Governor Reacts to Attorney General's MOHELA Lawsuit
Governor Matt Blunt said Wednesday that the attorney general's lawsuit against the MOHELA Board of Directors is politically motivated. KSMU's Missy Shelton reports.
Republican Governor Matt Blunt answered questions about the lawsuit one day after Democratic Attorney General Jay Nixon filed the suit in St Louis County Circuit Court.
The lawsuit contends the board violated the state's open meetings law 12 times culminating in an open meeting in the governor's office that lasted only a matter of minutes...It was at this meeting that, without any discussion, the board approved selling some MOHELA assets to fund Blunt's Lewis and Clark Initiative, which gives universities funds for capital projects.
MOHELA's associate director of business development Will Schaffner says that it's MOHELA's policy not to comment on any litigation in which the agency is involved.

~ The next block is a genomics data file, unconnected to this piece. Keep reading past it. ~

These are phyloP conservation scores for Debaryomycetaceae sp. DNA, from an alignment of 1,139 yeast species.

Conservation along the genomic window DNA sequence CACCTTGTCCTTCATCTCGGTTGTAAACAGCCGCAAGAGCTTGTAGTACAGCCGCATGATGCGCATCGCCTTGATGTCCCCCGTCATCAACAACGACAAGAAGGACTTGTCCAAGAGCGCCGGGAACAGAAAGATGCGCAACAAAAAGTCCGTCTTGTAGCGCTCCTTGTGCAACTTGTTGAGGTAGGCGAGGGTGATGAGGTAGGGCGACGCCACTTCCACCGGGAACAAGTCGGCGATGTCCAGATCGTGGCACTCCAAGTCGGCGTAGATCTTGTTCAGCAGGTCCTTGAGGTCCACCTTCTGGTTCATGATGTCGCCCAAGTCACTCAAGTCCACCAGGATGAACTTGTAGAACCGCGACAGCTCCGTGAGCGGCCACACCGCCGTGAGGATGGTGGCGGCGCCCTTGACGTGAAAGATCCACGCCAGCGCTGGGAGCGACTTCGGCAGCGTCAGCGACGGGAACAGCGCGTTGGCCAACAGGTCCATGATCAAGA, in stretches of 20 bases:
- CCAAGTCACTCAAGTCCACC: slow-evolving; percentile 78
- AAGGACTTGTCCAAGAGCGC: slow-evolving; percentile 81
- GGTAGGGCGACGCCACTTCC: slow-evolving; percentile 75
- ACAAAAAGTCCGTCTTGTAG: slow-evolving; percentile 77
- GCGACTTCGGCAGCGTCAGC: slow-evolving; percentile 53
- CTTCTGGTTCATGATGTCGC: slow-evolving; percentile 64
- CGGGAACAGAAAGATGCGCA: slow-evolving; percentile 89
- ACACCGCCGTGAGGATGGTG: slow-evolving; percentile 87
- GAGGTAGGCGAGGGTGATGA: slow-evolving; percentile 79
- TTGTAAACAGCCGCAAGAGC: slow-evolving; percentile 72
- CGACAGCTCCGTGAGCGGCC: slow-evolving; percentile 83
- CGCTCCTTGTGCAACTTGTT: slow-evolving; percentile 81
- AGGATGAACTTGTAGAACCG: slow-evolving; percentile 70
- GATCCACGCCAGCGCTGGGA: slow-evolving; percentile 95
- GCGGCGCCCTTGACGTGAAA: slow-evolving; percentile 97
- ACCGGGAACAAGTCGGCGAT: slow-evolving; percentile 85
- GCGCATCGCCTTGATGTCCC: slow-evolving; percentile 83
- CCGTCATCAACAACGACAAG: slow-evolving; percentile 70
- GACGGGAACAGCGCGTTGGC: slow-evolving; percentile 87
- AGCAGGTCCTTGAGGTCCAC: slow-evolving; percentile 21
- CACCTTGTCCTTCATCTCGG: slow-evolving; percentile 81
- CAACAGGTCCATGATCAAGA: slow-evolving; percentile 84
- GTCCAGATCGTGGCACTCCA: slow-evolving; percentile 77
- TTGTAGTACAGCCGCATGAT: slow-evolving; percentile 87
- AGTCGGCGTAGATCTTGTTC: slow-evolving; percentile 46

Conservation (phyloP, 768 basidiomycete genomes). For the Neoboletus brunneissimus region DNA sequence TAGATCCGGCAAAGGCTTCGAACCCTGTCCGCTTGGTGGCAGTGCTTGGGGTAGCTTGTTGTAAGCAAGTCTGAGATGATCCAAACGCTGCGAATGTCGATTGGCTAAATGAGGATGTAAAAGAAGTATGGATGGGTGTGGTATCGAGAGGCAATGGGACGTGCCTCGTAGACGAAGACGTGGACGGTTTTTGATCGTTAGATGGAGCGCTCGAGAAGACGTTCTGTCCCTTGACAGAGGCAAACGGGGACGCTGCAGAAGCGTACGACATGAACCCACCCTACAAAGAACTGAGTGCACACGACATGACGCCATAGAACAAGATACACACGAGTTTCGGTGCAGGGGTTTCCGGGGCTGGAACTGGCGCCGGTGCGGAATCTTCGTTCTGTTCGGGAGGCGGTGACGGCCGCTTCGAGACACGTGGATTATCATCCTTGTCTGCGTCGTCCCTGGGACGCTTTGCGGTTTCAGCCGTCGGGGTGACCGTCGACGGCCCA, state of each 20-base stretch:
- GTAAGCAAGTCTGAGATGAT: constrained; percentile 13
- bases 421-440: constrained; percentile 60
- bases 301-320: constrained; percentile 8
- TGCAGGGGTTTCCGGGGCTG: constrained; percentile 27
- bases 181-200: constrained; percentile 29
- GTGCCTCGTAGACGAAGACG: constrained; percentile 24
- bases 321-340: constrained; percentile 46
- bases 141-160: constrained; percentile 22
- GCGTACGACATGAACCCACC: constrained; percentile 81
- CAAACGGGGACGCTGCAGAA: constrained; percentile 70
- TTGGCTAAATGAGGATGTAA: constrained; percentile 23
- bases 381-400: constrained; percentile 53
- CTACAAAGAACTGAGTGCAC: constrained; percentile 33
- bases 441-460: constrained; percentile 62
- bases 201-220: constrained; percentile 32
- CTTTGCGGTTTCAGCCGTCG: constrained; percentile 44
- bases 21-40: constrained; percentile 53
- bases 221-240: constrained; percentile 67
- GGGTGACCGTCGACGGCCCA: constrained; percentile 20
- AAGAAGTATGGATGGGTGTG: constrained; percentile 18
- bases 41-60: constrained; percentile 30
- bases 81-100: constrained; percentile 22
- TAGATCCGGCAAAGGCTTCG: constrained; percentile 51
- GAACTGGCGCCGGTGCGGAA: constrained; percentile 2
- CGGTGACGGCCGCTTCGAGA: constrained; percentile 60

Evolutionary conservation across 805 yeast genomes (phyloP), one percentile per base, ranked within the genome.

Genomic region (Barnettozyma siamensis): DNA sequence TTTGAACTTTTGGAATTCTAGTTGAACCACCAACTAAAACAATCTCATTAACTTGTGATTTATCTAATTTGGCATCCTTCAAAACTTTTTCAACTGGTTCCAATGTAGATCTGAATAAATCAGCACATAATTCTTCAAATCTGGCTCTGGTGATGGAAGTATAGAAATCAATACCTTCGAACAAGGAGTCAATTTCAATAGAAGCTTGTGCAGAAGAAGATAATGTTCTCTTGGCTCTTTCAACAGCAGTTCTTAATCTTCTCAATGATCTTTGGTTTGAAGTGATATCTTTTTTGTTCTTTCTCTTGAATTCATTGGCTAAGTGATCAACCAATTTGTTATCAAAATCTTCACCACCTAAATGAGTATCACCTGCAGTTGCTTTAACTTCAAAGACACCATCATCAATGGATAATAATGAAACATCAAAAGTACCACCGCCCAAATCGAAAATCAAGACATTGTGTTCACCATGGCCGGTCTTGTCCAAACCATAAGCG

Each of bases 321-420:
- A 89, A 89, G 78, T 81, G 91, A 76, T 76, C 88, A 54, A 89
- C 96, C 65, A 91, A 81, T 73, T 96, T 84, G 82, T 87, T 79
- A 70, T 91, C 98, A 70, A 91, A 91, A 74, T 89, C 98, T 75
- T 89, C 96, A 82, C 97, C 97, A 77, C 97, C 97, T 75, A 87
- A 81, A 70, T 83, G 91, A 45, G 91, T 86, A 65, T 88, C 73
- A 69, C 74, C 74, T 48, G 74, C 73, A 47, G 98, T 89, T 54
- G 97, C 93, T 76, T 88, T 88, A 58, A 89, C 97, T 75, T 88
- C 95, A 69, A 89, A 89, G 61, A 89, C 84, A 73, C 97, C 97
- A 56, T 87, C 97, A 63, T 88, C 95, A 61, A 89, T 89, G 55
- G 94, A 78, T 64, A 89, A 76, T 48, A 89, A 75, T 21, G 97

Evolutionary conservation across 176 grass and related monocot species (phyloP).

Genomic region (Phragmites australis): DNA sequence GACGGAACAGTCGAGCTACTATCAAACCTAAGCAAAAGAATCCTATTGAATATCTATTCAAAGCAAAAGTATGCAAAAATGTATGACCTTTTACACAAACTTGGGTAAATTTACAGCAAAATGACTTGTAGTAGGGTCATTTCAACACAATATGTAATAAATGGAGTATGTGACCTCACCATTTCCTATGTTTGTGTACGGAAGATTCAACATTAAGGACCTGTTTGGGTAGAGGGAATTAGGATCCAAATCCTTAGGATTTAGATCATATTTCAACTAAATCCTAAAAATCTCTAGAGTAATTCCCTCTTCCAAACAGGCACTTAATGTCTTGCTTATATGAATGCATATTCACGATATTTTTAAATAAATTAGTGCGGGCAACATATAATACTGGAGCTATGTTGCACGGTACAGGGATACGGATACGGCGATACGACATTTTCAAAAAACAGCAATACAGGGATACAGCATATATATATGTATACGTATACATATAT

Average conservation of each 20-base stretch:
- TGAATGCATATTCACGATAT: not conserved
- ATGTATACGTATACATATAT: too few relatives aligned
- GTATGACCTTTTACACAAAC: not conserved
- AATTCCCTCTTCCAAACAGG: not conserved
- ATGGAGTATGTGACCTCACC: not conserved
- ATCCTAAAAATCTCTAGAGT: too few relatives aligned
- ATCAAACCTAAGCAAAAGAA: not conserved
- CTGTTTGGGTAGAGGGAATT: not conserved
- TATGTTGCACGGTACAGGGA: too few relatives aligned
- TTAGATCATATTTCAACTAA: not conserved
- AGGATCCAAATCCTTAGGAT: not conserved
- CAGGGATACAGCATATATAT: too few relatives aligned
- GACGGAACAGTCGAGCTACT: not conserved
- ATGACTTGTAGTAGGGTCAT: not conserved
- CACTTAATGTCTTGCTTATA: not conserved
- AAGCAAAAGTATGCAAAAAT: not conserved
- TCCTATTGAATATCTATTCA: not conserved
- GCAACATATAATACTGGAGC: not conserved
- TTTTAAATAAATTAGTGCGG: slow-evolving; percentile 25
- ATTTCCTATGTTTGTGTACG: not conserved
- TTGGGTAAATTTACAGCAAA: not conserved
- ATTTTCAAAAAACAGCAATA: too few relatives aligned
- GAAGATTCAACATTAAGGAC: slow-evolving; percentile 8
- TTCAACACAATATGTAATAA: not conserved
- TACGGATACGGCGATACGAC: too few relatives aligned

Nixon is asking the court to nullify the vote taken during this meeting...If the courts agree, that would nullify the board's decision to sell part of MOHELA's assets.
When asked if a violation of the sunshine law occurred, the governor said it's up to the MOHELA board to answer that question.
Blunt says it would be quote-an extreme measure for the courts to nullify the MOHELA's boards vote to sell part of the agency's assets.
Testifying before the Senate Education committee Tuesday, assistant attorney general Jeff Schaeperkoetter said MOHELA's board was under pressure to approve the sale of its assets.
Governor Matt Blunt says he doesn't believe the MOHELA board was under pressure to vote to sell off assets.
Some Republican lawmakers have raised questions about the motivation of Attorney General Jay Nixon, who's said he'll challenge Blunt in the governor's race in 2008.
Blunt says he believes Nixon's lawsuit is a political move.
In an interview with KSMU, the attorney general's spokesman Scott Holste said the lawsuit has nothing to do with politics.
Now that the attorney general has filed the lawsuit, MOHELA board members will have a chance to respond with their own filing.